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This episode presents an approach to acute leukemia in children. Listeners will learn about the epidemiology, etiology, and pathogenesis of acute leukemia. Listeners will also develop an approach to the clinical presentation and initial management of acute lymphoblastic leukemia. This podcast was developed by Amarjot Padda in collaboration with Dr. Bev Wilson, a Pediatric Oncologist at the Stollery Children’s Hospital.
Here are excerpts:
Approach to Acute Leukemia in Children
According to the 2015 Canadian Cancer Statistics, leukemia represents a third of new cancer cases in children aged 0-14 years. Among the different types of acute leukemias, ALL is the
most common pediatric cancer (2), and therefore will be the focus of this podcast. ALL is most commonly diagnosed in children from 3 to 5 years of age and is slightly more common in boys. Although ALL is curable in most cases, a diagnosis of ALL has a significant impact on the lives of children, and their families (2, 4).
Leukemia occurs as a result of a series of genetic mutations leading to aberrant hematopoiesis in the bone marrow.
In children with ALL, this process [of hematopoies] is deregulated due to a series of genetic mutations, allowing clonal expansion of a single lymphoid progenitor cell or blast cell (1). The ability of this leukemic blast cells to proliferate and accumulate in the bone marrow essentially stops normal hematopoiesis or stops the normal bone marrow from
Depending on the stage of hematopoiesis at which these mutations occurred, ALL could be further sub-categorized into B-cell ALL, T-cell ALL, and ALL of ambiguous lineage (5).
Etiology and Risk Factors:
The exact etiology of ALL has not been determined.
While there may be an inherited genetic predisposition for some cases of leukemia, the majority are the result of somatic mutations or not related to inheritance (i.e. random events). There are no clearly identified environmental exposures that are linked to ALL other than radiation exposure.
A child with leukemia may present chronically with an array of non-specific symptoms to their family doctor or with
more acute symptoms in an Emergency Department. Recently, more and more cases of childhood ALL are picked up incidentally on blood work often done for another reason.
The most common clinical presentation of ALL includes fever, fatigue and pallor (1).
More generally, children with ALL tend to be irritable.
Because these symptoms have a very broad differential diagnosis and ALL is very rare, ALL should not be the first diagnosis in mind when these patients present to primary care. However, it is important to follow-up with patients regarding these non-specific symptoms if they are persistent to ensure a diagnosis of ALL is not missed. [Emphasis added]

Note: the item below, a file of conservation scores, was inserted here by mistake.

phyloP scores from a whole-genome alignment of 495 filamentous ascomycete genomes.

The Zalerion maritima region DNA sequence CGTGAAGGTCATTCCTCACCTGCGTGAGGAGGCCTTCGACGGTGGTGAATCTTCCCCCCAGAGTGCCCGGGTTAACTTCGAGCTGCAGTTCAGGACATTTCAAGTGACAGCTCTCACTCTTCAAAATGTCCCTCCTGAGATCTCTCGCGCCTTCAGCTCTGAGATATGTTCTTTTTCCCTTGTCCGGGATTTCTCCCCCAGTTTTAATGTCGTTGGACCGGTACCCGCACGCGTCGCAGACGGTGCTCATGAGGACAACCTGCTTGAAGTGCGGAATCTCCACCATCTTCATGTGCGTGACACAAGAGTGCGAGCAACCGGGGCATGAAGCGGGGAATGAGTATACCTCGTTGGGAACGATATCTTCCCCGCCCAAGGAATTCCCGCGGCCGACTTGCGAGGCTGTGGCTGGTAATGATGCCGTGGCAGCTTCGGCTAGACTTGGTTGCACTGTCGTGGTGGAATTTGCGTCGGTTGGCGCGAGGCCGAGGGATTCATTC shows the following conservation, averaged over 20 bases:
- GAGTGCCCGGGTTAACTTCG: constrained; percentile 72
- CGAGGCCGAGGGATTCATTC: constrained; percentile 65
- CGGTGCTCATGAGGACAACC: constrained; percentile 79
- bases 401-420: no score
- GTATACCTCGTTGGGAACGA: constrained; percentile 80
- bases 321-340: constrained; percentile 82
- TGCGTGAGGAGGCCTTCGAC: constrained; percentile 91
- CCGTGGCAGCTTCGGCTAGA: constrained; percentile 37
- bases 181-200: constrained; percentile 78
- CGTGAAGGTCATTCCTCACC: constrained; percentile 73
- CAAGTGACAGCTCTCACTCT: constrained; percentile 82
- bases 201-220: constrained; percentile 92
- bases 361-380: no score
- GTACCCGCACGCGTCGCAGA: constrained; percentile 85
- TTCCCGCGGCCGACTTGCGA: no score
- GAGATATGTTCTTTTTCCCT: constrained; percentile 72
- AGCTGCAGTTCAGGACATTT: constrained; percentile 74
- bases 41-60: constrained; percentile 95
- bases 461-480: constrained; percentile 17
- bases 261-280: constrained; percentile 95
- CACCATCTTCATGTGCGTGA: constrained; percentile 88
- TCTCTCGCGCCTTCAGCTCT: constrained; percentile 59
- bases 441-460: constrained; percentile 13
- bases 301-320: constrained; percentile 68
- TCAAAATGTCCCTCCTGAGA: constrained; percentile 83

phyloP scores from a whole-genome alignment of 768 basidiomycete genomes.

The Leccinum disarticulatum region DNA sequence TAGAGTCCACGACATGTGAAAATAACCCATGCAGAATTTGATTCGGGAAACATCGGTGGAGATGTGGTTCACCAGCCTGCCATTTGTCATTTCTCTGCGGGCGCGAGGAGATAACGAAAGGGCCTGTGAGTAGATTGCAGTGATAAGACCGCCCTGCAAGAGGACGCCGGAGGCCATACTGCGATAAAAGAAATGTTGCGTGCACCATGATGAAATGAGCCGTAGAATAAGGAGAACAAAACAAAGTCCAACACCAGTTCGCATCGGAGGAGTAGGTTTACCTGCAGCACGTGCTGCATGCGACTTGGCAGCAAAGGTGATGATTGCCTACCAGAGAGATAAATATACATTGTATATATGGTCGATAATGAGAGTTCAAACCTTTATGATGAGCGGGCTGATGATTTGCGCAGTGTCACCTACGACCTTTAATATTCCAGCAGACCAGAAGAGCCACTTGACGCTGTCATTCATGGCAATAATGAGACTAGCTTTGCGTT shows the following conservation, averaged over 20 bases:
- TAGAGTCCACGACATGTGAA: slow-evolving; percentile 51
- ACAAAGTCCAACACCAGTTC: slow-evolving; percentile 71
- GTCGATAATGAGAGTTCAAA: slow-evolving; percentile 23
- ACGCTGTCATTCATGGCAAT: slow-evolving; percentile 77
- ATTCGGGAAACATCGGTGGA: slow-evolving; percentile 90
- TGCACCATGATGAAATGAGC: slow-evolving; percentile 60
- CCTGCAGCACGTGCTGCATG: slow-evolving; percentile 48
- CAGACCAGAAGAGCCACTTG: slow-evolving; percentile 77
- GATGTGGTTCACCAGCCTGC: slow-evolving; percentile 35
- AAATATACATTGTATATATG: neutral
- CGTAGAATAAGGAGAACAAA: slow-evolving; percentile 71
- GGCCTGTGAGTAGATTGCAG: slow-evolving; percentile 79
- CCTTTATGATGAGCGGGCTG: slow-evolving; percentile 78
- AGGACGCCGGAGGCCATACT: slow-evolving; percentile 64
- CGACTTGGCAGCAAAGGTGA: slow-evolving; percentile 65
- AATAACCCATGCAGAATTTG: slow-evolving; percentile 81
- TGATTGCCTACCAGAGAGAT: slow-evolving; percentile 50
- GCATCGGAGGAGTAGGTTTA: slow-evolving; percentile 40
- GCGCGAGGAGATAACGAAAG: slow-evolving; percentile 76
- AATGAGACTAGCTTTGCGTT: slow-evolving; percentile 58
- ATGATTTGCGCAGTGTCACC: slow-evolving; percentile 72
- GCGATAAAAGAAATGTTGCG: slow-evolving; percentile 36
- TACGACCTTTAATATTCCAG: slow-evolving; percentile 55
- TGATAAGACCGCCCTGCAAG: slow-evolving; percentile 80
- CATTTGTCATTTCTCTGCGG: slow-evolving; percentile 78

The Essence of Pediatrics
The above paragraph contains the essence of pediatric care. The every patient must be carefully followed until symptoms resolve.
The big key in Pediatrics is that most cases the pediatric patient presents with non-specific sysmptoms, is sick for awhile, and then gets better.
The pediatrician’s job in evaluating the patient is three fold.
First, the physician detects signs and symptoms that suggest the possibility of life-threatening disease (for example, sepsis). And then the physician initiates life-saving supportive care and specific disease specific treatment (all of this usually by initiating transfer by EMS from the office to the emergency department).
Second, the physician initiates treatment for diseases that are not life threatening (for example, otitis media, strep pharnygitis, or a viral syndrome).
And third, the pediatrician must educate the patient’s parents on what actions to take if the symptoms change or get worse.
Since the vast majority of pediatric illness resolves in a week or so, patients who continue to appear ill should be carefully re-evaluated (even in the absence of apparent life-threatening illness) until symptoms resolve or a diagnosis and treatment are achieved.
Let’s first discuss the hematological symptoms of ALL.
Common manifestations of anemia in ALL patients include pallor, fatigue, lethargy, and possible dyspnea (4).
Parents will often describe how their child has a lack of energy, can no longer keep up with other kids, and no longer enjoys their usual activities.
Neutropenia can present as recurring bacterial or invasive
fungal infections, although this is a very rare presentation of ALL (1).
Lastly, thrombocytopenia can present as a bleeding abnormality like bruising, petechaie, purpura, as well as mucosal bleeding (1).
Infiltration of the lymphatic system is responsible for possible lymphadenopathy, hepatomegaly, and/or splenomegaly all of which can be presenting symptoms of childhood leukemia (1).
In addition to the hematological symptoms of leukemia, there can be a wide variety of extra medullary symptoms.
Of all the sites of extramedullary invasion, bone and joint
involvement is relatively common. Up to 25% of patients present with bone or joint pain as the initial symptoms of concern (4).
In addition to bone pain, children with bone and joint involvement may present with a limp.
ALL can also involve the Central Nervous System and
boys can have testicular involvement. These will not be discussed in detail in this podcast.* However, for these reasons it is important to do detailed neurological and testicular exams in
addition the rest of the complete physical exam.
*For additional information on ALL, please see [from emedicine.medscape.com]:
Diseases/Conditions, Feb 20, 2020
Diseases/Conditions, Jan 2, 2019
It is also important to note that ALL can present as an emergency in certain situations. Emergent complications related to ALL include febrile neutropenia, sepsis, hyperleukocyotsis, superior vena cava syndrome or a mediastinal mass which can compress the trachea (5, 6).